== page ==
A long drive life: Gearhart continues golfing passions after stepping away

Ryan Gearhart tees off. (Photo Courtesy of Drake Dunaway)

Ryan Gearhart addresses a golf ball teed up four inches of the ground with his special neon tees.

The old, beaten up range ball at the Continental Country Club driving range in Flagstaff is about to be taken on a unique ride. Despite a small headwind, the white tent more than 380 yards away is in danger when the 42-year-old is on the range.

Mr. Gearhart started playing golf at the age of 7. He liked golf because his dad would let him drive the cart occasionally and he could take some rips with his driver.

“I wasn’t really concerned about score; just how hard I could hit the ball,” he said.

He has always been able to hit the ball a long way.

Mr. Gearhart grew up in Phoenix where he had a successful career at Horizon High School. He then went to Paradise Valley Community College, where he played for two years before turning pro.

It was during his time as a pro playing mini-tour golf, that playing partners told him he had what it took to compete in long drive contests. So, Mr. Gearhart decided to give it a shot.

His first event was nearly 20 years ago in Farmington, N.M. Mr. Gearhart won the event using a regulation driver while most of his competitors had specialized long drive drivers.

“I just kind of fell in love with it at that point,” Mr. Gearhart said.

Over the next five years, he competed all over the country in long drive events where he accumulated all types of wins and records.

In 2003, at the age of 27, Gearhart had a hole-in-one on a 412-yard par 4 in Boston. He then followed that up by breaking the long drive record with a 510-yard bomb during a competition in Denver.

That same year he was won rookie of the year on the long drive tour.

A few years later Mr. Gearhart’s life would change. His mother had been suffering from back pain and a trip to the hospital revealed tumors.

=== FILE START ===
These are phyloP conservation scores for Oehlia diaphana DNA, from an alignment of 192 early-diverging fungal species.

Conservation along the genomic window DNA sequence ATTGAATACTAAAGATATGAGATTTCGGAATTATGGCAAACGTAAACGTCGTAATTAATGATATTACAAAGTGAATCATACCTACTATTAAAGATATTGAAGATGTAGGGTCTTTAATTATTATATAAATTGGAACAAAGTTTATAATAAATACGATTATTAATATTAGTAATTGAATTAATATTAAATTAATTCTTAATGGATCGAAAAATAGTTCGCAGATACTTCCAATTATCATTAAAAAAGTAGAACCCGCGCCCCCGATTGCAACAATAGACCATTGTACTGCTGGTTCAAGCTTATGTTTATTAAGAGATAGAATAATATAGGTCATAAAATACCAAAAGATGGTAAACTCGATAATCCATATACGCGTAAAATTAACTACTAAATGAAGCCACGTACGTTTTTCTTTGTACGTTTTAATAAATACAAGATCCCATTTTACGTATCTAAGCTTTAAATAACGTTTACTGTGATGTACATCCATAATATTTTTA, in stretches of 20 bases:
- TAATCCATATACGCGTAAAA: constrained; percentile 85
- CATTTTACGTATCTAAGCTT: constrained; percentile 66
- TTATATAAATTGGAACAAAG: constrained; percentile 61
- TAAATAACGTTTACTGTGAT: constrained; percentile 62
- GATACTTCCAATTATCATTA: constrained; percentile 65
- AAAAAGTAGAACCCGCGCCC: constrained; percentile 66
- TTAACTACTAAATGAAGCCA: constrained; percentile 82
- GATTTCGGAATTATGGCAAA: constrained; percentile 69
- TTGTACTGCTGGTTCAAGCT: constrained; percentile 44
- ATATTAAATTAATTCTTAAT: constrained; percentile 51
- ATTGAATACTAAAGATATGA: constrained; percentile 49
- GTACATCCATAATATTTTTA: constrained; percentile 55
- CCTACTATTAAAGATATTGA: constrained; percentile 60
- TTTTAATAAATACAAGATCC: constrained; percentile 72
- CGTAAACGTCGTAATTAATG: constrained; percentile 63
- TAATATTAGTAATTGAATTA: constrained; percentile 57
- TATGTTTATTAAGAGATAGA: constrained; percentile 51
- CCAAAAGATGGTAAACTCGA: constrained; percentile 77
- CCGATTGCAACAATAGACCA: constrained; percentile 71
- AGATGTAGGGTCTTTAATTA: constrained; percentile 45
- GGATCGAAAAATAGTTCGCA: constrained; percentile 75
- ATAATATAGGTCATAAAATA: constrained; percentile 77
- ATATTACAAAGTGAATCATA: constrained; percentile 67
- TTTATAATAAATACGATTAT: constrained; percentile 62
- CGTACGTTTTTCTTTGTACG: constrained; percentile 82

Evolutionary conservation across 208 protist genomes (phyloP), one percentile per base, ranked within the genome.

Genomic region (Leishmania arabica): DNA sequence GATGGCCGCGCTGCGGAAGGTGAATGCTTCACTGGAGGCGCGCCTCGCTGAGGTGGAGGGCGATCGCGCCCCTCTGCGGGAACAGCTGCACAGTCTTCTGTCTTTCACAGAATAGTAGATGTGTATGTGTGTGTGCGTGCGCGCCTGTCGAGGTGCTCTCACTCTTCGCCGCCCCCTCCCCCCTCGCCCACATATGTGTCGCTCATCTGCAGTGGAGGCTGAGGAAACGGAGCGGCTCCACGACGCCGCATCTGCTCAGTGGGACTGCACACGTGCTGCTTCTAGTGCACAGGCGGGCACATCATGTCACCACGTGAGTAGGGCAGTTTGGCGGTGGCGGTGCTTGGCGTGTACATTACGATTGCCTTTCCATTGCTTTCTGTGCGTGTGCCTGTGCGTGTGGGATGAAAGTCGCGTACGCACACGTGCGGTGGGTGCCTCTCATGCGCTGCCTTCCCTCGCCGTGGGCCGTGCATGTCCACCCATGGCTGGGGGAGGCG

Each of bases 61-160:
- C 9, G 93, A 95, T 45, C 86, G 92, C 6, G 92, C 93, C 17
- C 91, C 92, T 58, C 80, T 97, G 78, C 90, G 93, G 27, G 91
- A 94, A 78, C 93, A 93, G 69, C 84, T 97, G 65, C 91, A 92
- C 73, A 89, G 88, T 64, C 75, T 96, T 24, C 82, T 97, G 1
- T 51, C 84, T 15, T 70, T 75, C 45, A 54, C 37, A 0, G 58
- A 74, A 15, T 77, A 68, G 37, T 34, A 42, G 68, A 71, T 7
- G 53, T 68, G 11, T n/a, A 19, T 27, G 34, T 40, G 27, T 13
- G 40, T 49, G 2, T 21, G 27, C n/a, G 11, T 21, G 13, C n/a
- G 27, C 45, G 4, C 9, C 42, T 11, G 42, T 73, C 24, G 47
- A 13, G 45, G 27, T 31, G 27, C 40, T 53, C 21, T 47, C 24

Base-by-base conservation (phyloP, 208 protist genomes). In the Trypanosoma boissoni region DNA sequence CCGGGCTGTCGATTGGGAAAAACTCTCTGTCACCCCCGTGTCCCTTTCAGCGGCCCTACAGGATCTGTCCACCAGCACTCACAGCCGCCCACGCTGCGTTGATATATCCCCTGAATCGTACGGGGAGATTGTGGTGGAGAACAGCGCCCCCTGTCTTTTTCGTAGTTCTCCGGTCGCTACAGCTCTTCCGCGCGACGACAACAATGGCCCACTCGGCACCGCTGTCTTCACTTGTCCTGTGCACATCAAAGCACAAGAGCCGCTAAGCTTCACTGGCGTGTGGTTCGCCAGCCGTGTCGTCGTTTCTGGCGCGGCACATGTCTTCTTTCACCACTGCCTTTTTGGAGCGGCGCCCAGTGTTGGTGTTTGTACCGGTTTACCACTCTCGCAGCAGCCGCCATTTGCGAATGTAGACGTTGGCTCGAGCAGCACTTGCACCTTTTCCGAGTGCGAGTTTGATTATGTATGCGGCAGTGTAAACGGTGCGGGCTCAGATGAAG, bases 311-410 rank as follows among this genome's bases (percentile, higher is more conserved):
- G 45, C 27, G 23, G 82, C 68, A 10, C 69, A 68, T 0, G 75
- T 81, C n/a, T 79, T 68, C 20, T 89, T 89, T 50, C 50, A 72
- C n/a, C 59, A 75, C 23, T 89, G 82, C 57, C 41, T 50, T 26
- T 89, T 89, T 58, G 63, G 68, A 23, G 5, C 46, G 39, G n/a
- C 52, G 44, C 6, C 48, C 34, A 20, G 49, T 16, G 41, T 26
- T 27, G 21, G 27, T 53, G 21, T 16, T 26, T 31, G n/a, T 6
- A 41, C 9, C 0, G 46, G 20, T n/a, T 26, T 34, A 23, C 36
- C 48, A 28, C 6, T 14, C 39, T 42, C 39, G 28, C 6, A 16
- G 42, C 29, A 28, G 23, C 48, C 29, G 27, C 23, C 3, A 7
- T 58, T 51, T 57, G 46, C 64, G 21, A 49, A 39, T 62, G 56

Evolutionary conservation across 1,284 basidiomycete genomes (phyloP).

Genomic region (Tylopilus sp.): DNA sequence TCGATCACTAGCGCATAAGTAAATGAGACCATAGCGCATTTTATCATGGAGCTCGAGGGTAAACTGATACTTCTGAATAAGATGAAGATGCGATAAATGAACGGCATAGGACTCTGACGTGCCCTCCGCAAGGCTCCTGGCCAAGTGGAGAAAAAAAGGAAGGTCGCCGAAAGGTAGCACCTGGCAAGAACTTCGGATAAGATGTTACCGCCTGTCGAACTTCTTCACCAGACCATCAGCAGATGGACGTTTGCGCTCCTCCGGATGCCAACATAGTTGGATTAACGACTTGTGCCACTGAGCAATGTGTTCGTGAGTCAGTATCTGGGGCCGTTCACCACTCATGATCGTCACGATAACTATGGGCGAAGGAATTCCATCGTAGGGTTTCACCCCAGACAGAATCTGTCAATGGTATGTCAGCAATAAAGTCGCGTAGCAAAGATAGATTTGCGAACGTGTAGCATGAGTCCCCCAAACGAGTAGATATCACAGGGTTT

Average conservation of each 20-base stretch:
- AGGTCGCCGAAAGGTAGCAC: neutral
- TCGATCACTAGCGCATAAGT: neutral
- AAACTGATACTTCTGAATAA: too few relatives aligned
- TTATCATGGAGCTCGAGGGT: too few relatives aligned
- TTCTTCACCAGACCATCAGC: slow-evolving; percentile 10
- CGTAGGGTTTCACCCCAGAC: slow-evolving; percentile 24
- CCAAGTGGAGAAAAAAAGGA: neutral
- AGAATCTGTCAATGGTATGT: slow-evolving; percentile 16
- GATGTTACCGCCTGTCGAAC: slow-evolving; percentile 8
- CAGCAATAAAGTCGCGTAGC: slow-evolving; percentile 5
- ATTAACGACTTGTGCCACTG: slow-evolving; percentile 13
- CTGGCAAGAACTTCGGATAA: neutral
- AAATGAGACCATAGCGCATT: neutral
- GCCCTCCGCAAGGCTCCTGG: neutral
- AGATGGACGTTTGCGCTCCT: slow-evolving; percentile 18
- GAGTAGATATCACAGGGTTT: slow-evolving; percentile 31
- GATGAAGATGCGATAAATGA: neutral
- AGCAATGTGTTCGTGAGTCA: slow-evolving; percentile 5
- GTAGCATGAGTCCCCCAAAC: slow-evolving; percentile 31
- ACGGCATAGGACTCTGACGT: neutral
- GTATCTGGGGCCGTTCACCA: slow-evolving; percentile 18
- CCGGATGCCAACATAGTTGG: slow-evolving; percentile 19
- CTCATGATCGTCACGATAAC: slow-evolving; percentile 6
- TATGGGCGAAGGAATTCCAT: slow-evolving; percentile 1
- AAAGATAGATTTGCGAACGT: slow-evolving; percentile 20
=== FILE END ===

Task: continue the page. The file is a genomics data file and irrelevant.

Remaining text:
“In 2005, my mom died and I decided to walk away from the sport for a while,” Mr. Gearhart said. “I walked away for seven or eight years.”

He said his mother’s death made him rethink things.

“When my mom died it was a real eye opener,” he said. “Made me think a lot about what I wanted in life”

Ryan Gearhart coaching baseball. (Photo Courtesy of Drake Dunaway)

Mr. Gearhart wanted to start a family with his wife, and they had two kids. He wanted to be around and do things like coaching his son’s baseball team.

But, in 2013 the itch to compete returned.

“I wanted to just give it one more shot,” Mr. Gearhart. “I knew that would make my mom proud after she died.”

Closing in on 40 and being a lot smaller than some of his competitors, Mr. Gearhart spends more time in the gym than practicing his drives.

He trains frequently doing heavy lifts in the off-season and then high repetition lifts in season to build up his stamina.

Mike Frye, the director of instruction at Continental Country Club, practices with and trains Mr. Gearhart four or five times a week.

“He’s got explosive power. He’s able to load it really quickly,” Mr. Frye said.

Mr. Frye says Mr. Gearhart’s power is still right where it used to be.

“Compared to almost anybody I play with,” Mr. Frye said. “I hit it about as far as any guy on tour and compared to Ryan I probably am 70 to 80 yards shorter than he is.”

In 2013, in the first competition Mr. Gearhart competed in since leaving the sport, he won.

While Mr. Gearhart is not getting any younger, he still believes he can compete with anybody as long as he follows his own personal motto.

“My motto is every year I try to get better,” he said.

Until that’s not the case, Mr. Gearhart can be found competing and hitting golf balls further than most people can see.

Editor’s Note: Drake Dunaway is a student-journalist at the Walter Cronkite School of Journalism and Mass Communication.

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